A Salute to a Hero of Cincinnati Reds Past


Mandatory Credit: David Kohl-USA TODAY Sports

The evil truth about professional baseball is that not everyone makes it to the Major Leagues. 

In a country where hard work and dedication is so profusely admired, Major League Baseball serves as the dark example where things do not always turn out like butterflies and rainbows.  The cowboy cannot always ride off into the sunset aboard his trusted steed. 

Countless players that no one has ever heard of, have been drafted and developed all over baseball, playing in the lower throngs of minor league ball, but never sniffing the greenest grass on this earth at the Major League level. 

Carlton Nebel is no different.

Nebel’s initial claim to fame has nothing to do with baseball whatsoever.  Private Carlton A. Nebel from Cape Girardeau County, Missouri, served in the United States Army during World War II. 

My grandfather, Ralph Borek, also enlisted at the same time.  The two men may never have met one another, but they are inextricably linked by their service to our nation’s military.  Not to mention, my grandfather also lived to play baseball in the same way Nebel did.

The year was 1947.  With his military service up, Nebel was able to live out his dream of playing professional baseball.  The team to sign him?  The Cincinnati Reds. 

Assigned to the Austin Pioneers of the Big State League at the ripe age of 20 years old, Nebel took advantage of his opportunity.  The skill level for the league at the time is nearly impossible to determine, but anyone who has ever stepped on a ballfield knows that hitting .329 over the course of 300 at-bats is quite the achievement.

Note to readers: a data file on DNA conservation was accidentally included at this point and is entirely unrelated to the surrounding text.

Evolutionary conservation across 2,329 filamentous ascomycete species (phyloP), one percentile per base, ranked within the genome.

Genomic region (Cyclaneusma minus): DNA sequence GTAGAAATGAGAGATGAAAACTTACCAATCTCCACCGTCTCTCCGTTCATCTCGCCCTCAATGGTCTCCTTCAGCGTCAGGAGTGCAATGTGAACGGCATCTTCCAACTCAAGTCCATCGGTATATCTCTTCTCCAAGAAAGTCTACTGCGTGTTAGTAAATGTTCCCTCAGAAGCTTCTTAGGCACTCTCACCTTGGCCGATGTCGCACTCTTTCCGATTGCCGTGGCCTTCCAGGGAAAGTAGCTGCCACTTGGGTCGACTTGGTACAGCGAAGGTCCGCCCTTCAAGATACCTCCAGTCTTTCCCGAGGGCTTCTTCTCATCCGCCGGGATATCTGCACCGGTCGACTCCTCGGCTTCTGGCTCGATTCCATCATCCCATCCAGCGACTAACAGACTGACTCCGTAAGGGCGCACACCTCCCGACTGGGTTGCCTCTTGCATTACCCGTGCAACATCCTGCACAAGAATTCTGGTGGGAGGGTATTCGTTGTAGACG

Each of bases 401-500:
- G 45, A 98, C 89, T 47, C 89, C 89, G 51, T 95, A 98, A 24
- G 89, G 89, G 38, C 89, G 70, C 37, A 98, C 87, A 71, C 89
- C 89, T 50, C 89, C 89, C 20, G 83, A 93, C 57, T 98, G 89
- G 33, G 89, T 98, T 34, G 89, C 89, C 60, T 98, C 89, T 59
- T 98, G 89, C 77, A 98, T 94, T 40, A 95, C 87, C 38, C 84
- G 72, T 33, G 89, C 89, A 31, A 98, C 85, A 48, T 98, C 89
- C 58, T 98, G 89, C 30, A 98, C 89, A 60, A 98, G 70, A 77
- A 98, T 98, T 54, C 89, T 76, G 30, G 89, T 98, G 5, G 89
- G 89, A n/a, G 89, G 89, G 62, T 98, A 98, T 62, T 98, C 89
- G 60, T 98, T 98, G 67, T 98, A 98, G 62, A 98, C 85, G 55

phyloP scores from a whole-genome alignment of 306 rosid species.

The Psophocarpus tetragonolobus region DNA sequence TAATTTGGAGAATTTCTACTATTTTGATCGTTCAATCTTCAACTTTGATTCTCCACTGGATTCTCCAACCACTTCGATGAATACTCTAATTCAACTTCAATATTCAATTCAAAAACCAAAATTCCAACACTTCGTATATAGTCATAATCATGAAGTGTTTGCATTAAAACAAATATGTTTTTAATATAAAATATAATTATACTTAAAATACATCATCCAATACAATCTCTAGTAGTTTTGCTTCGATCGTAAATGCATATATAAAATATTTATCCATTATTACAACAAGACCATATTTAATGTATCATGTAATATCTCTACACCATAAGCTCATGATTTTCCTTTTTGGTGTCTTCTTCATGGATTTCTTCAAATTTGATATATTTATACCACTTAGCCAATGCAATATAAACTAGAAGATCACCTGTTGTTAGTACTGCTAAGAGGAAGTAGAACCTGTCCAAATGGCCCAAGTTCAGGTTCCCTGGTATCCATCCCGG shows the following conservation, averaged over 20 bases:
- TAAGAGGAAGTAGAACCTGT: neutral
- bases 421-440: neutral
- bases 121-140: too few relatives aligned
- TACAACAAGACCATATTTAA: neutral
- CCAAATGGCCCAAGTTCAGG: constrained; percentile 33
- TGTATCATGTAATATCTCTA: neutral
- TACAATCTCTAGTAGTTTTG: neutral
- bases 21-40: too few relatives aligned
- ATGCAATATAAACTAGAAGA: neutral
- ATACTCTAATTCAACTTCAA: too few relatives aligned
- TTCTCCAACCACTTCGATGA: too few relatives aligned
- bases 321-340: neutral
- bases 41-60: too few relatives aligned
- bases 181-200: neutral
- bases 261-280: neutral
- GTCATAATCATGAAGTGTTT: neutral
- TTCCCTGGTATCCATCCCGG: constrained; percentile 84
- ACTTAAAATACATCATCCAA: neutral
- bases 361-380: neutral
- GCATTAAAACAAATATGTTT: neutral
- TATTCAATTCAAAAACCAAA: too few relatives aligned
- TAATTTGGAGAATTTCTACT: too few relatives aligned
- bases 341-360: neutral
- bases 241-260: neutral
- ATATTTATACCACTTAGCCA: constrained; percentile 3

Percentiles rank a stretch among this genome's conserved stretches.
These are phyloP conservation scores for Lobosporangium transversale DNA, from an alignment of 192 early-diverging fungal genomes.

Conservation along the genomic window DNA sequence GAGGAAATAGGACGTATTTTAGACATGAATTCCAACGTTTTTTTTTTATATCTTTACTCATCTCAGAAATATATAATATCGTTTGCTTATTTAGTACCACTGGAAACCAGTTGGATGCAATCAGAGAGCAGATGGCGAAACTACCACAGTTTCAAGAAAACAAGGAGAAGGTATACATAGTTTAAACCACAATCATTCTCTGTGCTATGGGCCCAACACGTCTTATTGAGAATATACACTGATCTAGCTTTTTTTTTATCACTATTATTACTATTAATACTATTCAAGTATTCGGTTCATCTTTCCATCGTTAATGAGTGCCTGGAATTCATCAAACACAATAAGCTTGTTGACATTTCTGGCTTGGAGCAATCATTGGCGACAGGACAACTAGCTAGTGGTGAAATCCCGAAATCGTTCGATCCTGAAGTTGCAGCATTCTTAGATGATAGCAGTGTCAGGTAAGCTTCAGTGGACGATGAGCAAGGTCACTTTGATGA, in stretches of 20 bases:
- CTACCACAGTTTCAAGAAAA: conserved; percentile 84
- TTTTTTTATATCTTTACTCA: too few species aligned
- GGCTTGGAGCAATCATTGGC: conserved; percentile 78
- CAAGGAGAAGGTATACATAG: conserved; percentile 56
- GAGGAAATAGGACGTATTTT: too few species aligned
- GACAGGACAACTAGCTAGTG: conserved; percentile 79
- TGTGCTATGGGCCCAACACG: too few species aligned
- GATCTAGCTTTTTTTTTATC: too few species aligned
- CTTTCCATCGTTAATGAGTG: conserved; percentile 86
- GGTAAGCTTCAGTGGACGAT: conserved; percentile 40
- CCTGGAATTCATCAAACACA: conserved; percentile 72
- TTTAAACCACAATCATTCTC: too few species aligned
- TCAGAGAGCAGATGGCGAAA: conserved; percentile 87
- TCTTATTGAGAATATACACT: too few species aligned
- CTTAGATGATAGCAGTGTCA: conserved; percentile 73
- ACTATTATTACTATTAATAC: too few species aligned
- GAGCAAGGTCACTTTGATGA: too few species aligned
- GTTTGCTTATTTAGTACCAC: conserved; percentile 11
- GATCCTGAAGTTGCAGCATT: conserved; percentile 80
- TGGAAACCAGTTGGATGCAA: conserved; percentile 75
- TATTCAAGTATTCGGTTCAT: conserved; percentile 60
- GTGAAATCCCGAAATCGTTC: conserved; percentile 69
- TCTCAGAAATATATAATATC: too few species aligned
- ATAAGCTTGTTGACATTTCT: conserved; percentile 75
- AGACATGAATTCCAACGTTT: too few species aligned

Alternating between catcher and shortstop, Nebel proceeded to bounce around the complex and highly unorganized minor league systems that existed in the late 1940s and early 1950s.  In just a four-year span, he saw himself playing in; Saginaw, Michigan, Tulsa, Oklahoma, Charleston, West Virginia, Columbia, South Carolina, and finally, Duluth, Minnesota. 

There is no fairy tale ending to this story.  Nebel would not continue to hit at the blistering pace he did during his age 20 season, flaming out in 1952 at just 25 after hitting only .236 at Duluth.  Like many who made it that far, he was not willing to give up the baseball dream.

Nebel is now the oldest active umpire in the state of Missouri.  At just 87 years young, (Although, I’d be stunned to find any umpire older than that still crouching down behind the plate anywhere in the country) Nebel is still taking in the sights and sounds that can only be encompassed on a baseball field. 

His story is one of harsh reality, but also adaptation.  If you cannot succeed at what you desire most, you find a way to never leave the game you love. 

It reminds us that time eventually catches up to us all, but if you’re lucky enough, you get to live your life beyond the restrictions that age sets for you.